St. Petersburg Times
Special report
Video report
  • For their own good
    Fifty years ago, they were screwed-up kids sent to the Florida School for Boys to be straightened out. But now they are screwed-up men, scarred by the whippings they endured. Read the story and see a video and portrait gallery.
  • More video reports
Multimedia report
Print Email this storyEmail story Comment Letter to the editor
Fill out this form to email this article to a friend
Your name Your email
Friend's name Friend's email
Your message

ScamState: Pump and dump schemes

An occasional series on financial frauds

By Helen Huntley and Becky Bowers, Time Staff Writers
Published March 2, 2008

[Don Morris | Times]
1. Acquire stock (lots!) in target company.
2. Pump, pump, pump to inflate its value.
3. Dump it, sticking buyers with a deflated mess.

Pump and dump schemes revolve around stock in small companies, whose executives may be perpetrators or victims. A key point is the stock is "thinly traded" - with infrequent transactions and few buyers and sellers - which makes the price easier to manipulate.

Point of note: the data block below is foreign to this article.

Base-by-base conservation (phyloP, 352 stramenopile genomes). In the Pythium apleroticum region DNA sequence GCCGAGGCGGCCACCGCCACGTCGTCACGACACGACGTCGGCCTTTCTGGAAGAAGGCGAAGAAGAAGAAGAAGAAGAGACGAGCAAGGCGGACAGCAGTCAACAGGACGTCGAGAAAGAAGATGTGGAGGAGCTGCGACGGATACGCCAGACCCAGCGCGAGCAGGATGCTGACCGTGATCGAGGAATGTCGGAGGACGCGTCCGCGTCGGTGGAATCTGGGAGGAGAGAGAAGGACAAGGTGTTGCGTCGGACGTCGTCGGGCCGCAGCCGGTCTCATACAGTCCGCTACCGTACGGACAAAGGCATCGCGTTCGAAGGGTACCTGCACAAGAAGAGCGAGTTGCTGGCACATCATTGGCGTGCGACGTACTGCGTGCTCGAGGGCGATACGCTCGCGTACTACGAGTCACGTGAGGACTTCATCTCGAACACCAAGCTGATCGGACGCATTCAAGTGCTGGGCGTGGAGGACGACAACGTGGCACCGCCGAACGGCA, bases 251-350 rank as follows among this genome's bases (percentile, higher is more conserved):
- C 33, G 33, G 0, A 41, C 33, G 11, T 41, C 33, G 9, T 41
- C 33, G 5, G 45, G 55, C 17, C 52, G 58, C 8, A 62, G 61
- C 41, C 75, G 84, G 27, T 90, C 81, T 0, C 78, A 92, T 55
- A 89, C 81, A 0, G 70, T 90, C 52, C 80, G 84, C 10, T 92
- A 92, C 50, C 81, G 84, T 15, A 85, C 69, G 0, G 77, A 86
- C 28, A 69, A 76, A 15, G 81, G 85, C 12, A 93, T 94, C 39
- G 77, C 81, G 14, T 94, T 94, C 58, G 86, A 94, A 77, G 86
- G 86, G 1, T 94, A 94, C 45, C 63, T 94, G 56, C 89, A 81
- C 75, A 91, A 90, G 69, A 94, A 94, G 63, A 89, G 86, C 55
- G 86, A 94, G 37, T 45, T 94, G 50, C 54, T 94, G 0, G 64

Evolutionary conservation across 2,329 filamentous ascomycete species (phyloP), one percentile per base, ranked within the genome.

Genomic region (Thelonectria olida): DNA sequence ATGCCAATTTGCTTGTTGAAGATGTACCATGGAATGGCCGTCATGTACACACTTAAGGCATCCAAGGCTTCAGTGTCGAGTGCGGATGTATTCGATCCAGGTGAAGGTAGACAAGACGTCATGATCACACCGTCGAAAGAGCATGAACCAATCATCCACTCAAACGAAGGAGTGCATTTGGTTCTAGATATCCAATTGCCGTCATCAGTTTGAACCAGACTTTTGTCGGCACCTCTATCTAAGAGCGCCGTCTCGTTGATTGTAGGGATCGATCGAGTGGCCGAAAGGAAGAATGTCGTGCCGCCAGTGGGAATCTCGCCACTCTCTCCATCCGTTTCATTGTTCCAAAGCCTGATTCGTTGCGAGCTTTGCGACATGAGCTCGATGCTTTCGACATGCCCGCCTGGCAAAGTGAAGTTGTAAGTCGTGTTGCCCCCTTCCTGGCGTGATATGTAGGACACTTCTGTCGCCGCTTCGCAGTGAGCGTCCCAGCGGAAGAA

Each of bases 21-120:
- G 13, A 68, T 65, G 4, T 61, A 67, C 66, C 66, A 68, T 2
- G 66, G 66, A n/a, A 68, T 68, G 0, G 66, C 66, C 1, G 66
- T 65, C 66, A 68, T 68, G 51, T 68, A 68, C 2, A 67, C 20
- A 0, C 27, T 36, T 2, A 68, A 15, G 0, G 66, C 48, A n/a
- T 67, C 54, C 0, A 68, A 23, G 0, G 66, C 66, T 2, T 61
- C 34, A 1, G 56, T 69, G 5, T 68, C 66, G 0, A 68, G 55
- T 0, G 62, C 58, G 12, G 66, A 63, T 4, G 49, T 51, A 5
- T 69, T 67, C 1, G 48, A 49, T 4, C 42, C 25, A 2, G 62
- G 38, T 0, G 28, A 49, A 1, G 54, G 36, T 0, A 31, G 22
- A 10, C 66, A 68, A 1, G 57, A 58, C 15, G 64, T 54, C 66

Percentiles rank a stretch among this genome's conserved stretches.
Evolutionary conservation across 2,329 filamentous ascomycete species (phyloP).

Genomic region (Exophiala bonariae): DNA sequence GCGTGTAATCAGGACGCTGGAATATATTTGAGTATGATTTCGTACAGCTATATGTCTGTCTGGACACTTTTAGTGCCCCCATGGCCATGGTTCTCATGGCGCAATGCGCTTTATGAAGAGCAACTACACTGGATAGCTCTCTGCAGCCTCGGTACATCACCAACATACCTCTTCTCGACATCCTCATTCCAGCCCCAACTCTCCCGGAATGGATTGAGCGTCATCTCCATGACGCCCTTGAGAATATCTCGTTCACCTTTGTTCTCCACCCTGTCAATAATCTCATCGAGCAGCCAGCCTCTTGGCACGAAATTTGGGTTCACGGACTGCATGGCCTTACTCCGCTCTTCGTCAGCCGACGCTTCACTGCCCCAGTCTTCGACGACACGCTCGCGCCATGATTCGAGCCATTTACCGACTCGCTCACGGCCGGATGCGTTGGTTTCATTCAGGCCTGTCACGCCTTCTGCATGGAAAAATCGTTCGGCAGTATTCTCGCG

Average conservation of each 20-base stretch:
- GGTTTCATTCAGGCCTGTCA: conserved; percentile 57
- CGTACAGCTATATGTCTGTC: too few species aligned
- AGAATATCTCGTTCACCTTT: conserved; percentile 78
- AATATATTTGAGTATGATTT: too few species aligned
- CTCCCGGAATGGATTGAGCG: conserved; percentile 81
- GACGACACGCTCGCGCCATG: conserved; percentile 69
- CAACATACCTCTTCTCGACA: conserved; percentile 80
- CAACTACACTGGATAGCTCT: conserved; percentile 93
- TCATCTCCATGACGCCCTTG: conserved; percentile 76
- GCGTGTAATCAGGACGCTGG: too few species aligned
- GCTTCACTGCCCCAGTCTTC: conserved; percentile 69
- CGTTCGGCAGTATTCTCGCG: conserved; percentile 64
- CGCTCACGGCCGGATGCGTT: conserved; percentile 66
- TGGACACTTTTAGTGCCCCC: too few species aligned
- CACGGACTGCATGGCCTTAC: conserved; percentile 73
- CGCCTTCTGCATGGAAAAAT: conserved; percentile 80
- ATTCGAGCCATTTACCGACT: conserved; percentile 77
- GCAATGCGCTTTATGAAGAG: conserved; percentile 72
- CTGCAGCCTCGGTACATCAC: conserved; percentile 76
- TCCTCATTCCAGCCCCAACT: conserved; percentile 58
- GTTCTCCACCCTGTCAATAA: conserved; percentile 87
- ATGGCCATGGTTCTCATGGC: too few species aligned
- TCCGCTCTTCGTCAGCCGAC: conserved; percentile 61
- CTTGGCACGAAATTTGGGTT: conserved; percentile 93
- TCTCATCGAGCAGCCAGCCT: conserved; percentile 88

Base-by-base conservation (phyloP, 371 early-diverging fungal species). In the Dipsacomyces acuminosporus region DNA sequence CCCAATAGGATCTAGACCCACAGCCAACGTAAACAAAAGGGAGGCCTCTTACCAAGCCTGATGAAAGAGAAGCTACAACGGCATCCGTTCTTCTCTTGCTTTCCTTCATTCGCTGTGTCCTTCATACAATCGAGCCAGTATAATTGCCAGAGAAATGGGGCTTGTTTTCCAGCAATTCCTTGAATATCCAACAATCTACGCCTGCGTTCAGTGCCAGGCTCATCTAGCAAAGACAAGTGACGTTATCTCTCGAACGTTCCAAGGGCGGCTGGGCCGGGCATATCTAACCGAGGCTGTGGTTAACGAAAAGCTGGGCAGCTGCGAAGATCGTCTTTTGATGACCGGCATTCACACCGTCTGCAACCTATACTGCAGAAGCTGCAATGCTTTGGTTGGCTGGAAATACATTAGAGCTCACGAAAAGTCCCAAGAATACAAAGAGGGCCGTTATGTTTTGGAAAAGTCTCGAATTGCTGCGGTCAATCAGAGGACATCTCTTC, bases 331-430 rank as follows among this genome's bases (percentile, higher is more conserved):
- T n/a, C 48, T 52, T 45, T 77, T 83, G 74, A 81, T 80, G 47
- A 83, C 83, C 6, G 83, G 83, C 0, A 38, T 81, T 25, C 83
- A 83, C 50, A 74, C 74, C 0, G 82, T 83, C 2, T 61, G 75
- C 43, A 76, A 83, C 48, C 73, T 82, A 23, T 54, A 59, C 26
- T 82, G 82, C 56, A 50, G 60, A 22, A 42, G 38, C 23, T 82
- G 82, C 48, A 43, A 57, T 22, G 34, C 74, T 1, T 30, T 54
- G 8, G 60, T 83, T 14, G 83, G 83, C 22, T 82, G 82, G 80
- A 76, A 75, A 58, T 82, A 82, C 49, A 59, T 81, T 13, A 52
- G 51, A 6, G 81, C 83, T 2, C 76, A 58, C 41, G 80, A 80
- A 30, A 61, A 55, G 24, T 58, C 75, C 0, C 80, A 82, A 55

Example: The SEC won a judgment last year against Aleksey Kamardin, 21, of Tampa for a 2006 scheme that involved hijacking online brokerage accounts. He sold the securities the account holders owned and bought shares of 14 thinly traded stocks that he owned, driving up their price. Kamardin then sold his shares, reaping a profit of $82,960, which he transferred to a bank account in Latvia. He is thought to have fled the country. Stocks he targeted included Cyber Defense Systems of St. Petersburg and Fuego Entertainment of Miami.

1. Acquire stock (lots!) in target company.

2. Pump, pump, pump to inflate its value. How? By exaggerating claims in news releases or paid articles, using e-mail, voice mail and message board listings to "leak" a hot stock tip or even hijacking online brokerage accounts to buy up shares. The voice mail and e-mail might be extra sneaky, looking like insider information intended for someone else - and thus apparently your lucky day. It's not.

3. Dump it, sticking buyers with a deflated mess. Scammers benefit from the new, higher prices, while their quick selloff drives prices back down, leaving anyone who bought during the "pump" period with heavy losses.


Do research before investing. Read the company's filings with the Securities and Exchange Commission.

Recognize that stocks of tiny companies are risky. Don't invest more than you can afford to lose.

Ignore "pump" messages and avoid stocks you see promoted this way.

Review brokerage statements often for any irregularities in your account.

[Last modified February 29, 2008, 21:39:58]

Share your thoughts on this story

[an error occurred while processing this directive]
Subscribe to the Times
Click here for daily delivery
of the St. Petersburg Times.

Email Newsletters